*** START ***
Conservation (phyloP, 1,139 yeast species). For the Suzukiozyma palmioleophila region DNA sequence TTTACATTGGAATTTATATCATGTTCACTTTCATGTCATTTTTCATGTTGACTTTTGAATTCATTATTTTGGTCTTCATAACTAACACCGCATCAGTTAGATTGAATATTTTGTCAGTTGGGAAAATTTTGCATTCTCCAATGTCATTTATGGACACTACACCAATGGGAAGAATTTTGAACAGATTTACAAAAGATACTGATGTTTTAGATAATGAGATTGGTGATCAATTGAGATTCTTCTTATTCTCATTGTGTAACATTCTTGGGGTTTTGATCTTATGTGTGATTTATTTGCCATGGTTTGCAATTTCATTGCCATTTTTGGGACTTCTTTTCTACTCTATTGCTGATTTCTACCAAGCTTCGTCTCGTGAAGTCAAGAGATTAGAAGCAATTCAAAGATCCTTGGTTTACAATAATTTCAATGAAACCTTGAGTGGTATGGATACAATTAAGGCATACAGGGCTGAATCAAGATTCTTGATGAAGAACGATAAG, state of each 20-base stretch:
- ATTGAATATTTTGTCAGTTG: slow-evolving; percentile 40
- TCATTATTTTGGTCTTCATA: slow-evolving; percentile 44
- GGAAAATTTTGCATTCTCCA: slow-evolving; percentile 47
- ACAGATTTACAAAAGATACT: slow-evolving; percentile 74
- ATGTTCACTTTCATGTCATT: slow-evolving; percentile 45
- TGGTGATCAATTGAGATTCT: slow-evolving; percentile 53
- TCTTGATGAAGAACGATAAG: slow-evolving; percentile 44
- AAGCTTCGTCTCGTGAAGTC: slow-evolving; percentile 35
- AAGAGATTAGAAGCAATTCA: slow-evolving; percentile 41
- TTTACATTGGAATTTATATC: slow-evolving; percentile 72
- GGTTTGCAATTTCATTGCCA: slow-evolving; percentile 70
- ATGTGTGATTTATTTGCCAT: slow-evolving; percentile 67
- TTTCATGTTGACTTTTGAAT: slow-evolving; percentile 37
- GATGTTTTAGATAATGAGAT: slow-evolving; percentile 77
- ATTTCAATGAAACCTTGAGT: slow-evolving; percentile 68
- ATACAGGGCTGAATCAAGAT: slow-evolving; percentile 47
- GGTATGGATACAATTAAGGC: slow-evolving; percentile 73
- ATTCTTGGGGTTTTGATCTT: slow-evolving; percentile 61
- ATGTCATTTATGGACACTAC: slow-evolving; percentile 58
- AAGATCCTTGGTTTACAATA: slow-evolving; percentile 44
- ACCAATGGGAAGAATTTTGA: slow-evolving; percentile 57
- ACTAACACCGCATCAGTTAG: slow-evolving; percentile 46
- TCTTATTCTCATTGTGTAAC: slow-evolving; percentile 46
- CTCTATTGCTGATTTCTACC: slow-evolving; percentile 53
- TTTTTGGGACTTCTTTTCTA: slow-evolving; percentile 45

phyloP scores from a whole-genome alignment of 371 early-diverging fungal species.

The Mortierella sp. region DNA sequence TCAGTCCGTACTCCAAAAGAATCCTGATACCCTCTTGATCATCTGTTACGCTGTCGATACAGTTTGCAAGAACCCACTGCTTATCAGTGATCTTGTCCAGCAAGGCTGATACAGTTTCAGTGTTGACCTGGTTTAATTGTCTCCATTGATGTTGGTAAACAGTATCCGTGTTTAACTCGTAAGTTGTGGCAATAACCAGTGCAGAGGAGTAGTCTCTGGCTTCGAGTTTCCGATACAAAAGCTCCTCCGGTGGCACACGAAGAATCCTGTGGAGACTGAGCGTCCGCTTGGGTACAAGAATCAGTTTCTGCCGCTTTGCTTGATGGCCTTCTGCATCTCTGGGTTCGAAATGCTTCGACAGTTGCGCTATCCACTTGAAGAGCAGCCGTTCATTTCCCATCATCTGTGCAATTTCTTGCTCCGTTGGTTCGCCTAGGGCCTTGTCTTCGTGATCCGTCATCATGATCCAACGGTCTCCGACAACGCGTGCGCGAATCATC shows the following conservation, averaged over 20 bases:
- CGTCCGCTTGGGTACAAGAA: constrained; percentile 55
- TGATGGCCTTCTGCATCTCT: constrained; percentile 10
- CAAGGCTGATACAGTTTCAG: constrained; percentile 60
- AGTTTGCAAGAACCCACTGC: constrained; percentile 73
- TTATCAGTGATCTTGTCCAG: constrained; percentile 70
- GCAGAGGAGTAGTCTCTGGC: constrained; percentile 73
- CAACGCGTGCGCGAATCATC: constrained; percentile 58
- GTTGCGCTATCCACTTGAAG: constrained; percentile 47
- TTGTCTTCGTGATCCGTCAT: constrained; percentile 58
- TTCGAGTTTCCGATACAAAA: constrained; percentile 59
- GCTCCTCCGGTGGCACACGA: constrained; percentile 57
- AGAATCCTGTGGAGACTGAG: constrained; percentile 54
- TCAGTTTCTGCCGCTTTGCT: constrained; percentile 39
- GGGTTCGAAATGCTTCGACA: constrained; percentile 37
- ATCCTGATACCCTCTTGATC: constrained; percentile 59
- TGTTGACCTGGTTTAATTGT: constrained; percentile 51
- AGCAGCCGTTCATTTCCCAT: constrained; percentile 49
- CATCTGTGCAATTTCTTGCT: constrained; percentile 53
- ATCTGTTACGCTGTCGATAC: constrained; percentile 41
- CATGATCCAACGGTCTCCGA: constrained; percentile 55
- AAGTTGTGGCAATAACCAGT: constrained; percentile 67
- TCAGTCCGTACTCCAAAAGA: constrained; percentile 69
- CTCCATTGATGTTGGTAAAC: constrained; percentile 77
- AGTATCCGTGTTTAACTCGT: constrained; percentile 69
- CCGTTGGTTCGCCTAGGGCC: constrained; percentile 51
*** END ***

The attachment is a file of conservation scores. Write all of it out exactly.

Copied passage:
Conservation (phyloP, 1,139 yeast species). For the Suzukiozyma palmioleophila region DNA sequence TTTACATTGGAATTTATATCATGTTCACTTTCATGTCATTTTTCATGTTGACTTTTGAATTCATTATTTTGGTCTTCATAACTAACACCGCATCAGTTAGATTGAATATTTTGTCAGTTGGGAAAATTTTGCATTCTCCAATGTCATTTATGGACACTACACCAATGGGAAGAATTTTGAACAGATTTACAAAAGATACTGATGTTTTAGATAATGAGATTGGTGATCAATTGAGATTCTTCTTATTCTCATTGTGTAACATTCTTGGGGTTTTGATCTTATGTGTGATTTATTTGCCATGGTTTGCAATTTCATTGCCATTTTTGGGACTTCTTTTCTACTCTATTGCTGATTTCTACCAAGCTTCGTCTCGTGAAGTCAAGAGATTAGAAGCAATTCAAAGATCCTTGGTTTACAATAATTTCAATGAAACCTTGAGTGGTATGGATACAATTAAGGCATACAGGGCTGAATCAAGATTCTTGATGAAGAACGATAAG, state of each 20-base stretch:
- ATTGAATATTTTGTCAGTTG: slow-evolving; percentile 40
- TCATTATTTTGGTCTTCATA: slow-evolving; percentile 44
- GGAAAATTTTGCATTCTCCA: slow-evolving; percentile 47
- ACAGATTTACAAAAGATACT: slow-evolving; percentile 74
- ATGTTCACTTTCATGTCATT: slow-evolving; percentile 45
- TGGTGATCAATTGAGATTCT: slow-evolving; percentile 53
- TCTTGATGAAGAACGATAAG: slow-evolving; percentile 44
- AAGCTTCGTCTCGTGAAGTC: slow-evolving; percentile 35
- AAGAGATTAGAAGCAATTCA: slow-evolving; percentile 41
- TTTACATTGGAATTTATATC: slow-evolving; percentile 72
- GGTTTGCAATTTCATTGCCA: slow-evolving; percentile 70
- ATGTGTGATTTATTTGCCAT: slow-evolving; percentile 67
- TTTCATGTTGACTTTTGAAT: slow-evolving; percentile 37
- GATGTTTTAGATAATGAGAT: slow-evolving; percentile 77
- ATTTCAATGAAACCTTGAGT: slow-evolving; percentile 68
- ATACAGGGCTGAATCAAGAT: slow-evolving; percentile 47
- GGTATGGATACAATTAAGGC: slow-evolving; percentile 73
- ATTCTTGGGGTTTTGATCTT: slow-evolving; percentile 61
- ATGTCATTTATGGACACTAC: slow-evolving; percentile 58
- AAGATCCTTGGTTTACAATA: slow-evolving; percentile 44
- ACCAATGGGAAGAATTTTGA: slow-evolving; percentile 57
- ACTAACACCGCATCAGTTAG: slow-evolving; percentile 46
- TCTTATTCTCATTGTGTAAC: slow-evolving; percentile 46
- CTCTATTGCTGATTTCTACC: slow-evolving; percentile 53
- TTTTTGGGACTTCTTTTCTA: slow-evolving; percentile 45

phyloP scores from a whole-genome alignment of 371 early-diverging fungal species.

The Mortierella sp. region DNA sequence TCAGTCCGTACTCCAAAAGAATCCTGATACCCTCTTGATCATCTGTTACGCTGTCGATACAGTTTGCAAGAACCCACTGCTTATCAGTGATCTTGTCCAGCAAGGCTGATACAGTTTCAGTGTTGACCTGGTTTAATTGTCTCCATTGATGTTGGTAAACAGTATCCGTGTTTAACTCGTAAGTTGTGGCAATAACCAGTGCAGAGGAGTAGTCTCTGGCTTCGAGTTTCCGATACAAAAGCTCCTCCGGTGGCACACGAAGAATCCTGTGGAGACTGAGCGTCCGCTTGGGTACAAGAATCAGTTTCTGCCGCTTTGCTTGATGGCCTTCTGCATCTCTGGGTTCGAAATGCTTCGACAGTTGCGCTATCCACTTGAAGAGCAGCCGTTCATTTCCCATCATCTGTGCAATTTCTTGCTCCGTTGGTTCGCCTAGGGCCTTGTCTTCGTGATCCGTCATCATGATCCAACGGTCTCCGACAACGCGTGCGCGAATCATC shows the following conservation, averaged over 20 bases:
- CGTCCGCTTGGGTACAAGAA: constrained; percentile 55
- TGATGGCCTTCTGCATCTCT: constrained; percentile 10
- CAAGGCTGATACAGTTTCAG: constrained; percentile 60
- AGTTTGCAAGAACCCACTGC: constrained; percentile 73
- TTATCAGTGATCTTGTCCAG: constrained; percentile 70
- GCAGAGGAGTAGTCTCTGGC: constrained; percentile 73
- CAACGCGTGCGCGAATCATC: constrained; percentile 58
- GTTGCGCTATCCACTTGAAG: constrained; percentile 47
- TTGTCTTCGTGATCCGTCAT: constrained; percentile 58
- TTCGAGTTTCCGATACAAAA: constrained; percentile 59
- GCTCCTCCGGTGGCACACGA: constrained; percentile 57
- AGAATCCTGTGGAGACTGAG: constrained; percentile 54
- TCAGTTTCTGCCGCTTTGCT: constrained; percentile 39
- GGGTTCGAAATGCTTCGACA: constrained; percentile 37
- ATCCTGATACCCTCTTGATC: constrained; percentile 59
- TGTTGACCTGGTTTAATTGT: constrained; percentile 51
- AGCAGCCGTTCATTTCCCAT: constrained; percentile 49
- CATCTGTGCAATTTCTTGCT: constrained; percentile 53
- ATCTGTTACGCTGTCGATAC: constrained; percentile 41
- CATGATCCAACGGTCTCCGA: constrained; percentile 55
- AAGTTGTGGCAATAACCAGT: constrained; percentile 67
- TCAGTCCGTACTCCAAAAGA: constrained; percentile 69
- CTCCATTGATGTTGGTAAAC: constrained; percentile 77
- AGTATCCGTGTTTAACTCGT: constrained; percentile 69
- CCGTTGGTTCGCCTAGGGCC: constrained; percentile 51